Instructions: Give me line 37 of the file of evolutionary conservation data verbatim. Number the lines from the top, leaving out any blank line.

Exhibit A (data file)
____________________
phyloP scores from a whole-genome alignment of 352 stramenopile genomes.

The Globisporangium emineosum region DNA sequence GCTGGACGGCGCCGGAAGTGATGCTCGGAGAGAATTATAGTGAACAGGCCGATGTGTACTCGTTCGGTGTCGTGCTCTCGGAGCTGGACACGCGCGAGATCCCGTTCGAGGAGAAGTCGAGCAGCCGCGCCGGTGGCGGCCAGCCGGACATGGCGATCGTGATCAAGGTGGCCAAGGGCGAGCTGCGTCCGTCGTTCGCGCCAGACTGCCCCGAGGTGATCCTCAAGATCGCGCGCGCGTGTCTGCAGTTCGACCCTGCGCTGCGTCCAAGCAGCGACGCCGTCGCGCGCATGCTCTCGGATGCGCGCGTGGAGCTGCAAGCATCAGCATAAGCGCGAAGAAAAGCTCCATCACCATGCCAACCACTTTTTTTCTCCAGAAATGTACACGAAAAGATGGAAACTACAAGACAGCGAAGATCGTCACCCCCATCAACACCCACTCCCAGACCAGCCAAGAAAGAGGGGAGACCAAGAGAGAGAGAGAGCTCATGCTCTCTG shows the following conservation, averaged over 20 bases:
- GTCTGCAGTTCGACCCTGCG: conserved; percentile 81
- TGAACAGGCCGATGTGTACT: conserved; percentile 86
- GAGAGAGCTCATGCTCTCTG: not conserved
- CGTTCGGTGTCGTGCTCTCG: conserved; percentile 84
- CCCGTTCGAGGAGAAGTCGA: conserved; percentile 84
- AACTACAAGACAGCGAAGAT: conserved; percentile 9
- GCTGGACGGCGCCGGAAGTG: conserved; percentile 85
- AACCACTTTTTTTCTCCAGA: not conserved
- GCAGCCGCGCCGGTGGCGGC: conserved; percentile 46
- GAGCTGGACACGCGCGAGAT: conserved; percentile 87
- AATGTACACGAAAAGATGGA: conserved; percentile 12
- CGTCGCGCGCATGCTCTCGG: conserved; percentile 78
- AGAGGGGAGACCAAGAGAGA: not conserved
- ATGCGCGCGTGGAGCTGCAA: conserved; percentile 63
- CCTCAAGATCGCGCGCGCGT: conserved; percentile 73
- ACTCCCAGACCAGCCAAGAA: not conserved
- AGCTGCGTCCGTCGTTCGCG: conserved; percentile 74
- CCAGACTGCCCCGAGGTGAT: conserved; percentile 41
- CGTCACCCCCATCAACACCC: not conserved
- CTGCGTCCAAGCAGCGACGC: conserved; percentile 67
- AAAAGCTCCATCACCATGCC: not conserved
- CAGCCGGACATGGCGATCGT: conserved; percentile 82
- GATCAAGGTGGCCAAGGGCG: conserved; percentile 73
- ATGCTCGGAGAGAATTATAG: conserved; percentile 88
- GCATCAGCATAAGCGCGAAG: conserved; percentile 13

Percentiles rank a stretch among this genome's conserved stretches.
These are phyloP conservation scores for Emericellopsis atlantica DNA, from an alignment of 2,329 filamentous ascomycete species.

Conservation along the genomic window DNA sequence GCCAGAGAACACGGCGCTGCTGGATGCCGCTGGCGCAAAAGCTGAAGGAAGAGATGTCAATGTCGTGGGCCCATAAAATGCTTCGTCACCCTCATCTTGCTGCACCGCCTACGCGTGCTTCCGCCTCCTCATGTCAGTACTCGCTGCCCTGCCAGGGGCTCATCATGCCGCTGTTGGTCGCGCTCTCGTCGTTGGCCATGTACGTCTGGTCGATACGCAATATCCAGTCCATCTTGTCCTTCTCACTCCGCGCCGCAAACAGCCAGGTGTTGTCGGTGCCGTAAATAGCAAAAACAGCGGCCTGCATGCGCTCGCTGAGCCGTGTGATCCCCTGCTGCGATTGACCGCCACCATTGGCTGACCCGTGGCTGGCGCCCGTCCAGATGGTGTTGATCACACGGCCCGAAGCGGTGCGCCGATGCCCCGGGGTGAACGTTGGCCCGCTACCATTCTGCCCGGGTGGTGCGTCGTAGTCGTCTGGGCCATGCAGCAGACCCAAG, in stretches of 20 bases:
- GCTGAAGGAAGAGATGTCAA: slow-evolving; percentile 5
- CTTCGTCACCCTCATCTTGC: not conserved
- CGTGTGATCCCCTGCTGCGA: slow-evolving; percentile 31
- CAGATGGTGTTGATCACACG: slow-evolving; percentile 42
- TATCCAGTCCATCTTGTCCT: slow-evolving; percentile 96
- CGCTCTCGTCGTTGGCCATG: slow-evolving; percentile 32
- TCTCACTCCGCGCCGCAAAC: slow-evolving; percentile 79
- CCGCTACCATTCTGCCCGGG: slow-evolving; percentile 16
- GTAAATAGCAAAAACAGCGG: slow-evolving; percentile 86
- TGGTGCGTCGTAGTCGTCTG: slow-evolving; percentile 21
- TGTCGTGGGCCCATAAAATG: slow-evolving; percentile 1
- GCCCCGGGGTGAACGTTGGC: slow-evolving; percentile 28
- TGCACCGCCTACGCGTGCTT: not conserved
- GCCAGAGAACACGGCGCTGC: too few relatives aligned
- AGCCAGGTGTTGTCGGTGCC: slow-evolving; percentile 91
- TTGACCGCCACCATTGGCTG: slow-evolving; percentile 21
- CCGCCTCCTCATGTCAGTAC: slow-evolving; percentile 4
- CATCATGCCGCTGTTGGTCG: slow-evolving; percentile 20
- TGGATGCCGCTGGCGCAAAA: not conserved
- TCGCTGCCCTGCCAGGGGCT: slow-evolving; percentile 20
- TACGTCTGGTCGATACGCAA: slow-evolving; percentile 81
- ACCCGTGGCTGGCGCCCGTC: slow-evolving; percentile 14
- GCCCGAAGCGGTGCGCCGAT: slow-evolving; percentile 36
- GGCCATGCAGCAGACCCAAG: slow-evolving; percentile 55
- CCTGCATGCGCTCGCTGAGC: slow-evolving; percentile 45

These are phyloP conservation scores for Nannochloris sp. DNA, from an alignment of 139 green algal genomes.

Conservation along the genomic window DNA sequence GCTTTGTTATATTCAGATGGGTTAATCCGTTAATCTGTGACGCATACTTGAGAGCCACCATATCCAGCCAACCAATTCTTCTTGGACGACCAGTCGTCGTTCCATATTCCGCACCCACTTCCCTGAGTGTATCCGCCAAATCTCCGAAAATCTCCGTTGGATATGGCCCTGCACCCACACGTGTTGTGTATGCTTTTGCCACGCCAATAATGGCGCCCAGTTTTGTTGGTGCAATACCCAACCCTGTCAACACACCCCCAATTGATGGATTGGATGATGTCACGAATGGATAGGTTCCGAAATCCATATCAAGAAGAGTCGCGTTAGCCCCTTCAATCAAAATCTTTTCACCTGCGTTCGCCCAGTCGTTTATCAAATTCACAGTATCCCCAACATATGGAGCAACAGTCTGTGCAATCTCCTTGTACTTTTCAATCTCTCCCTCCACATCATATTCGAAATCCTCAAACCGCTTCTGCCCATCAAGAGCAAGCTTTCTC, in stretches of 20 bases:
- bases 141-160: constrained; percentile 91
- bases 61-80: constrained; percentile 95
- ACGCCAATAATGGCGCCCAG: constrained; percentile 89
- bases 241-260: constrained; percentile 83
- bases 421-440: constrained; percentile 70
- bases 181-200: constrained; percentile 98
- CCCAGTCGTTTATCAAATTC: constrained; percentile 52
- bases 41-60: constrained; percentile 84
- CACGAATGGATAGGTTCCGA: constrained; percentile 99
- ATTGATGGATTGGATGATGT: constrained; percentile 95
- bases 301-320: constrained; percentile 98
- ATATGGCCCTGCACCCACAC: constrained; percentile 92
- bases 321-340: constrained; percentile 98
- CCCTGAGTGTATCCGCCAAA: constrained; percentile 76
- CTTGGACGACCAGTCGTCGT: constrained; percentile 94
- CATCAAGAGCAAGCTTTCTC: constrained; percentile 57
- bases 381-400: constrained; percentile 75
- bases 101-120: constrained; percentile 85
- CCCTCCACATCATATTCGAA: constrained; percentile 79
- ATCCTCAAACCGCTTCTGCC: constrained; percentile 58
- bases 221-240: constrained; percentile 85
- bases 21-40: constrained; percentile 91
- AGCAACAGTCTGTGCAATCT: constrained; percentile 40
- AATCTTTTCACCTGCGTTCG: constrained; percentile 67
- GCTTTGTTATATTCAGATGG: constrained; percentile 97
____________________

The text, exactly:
- TCTCACTCCGCGCCGCAAAC: slow-evolving; percentile 79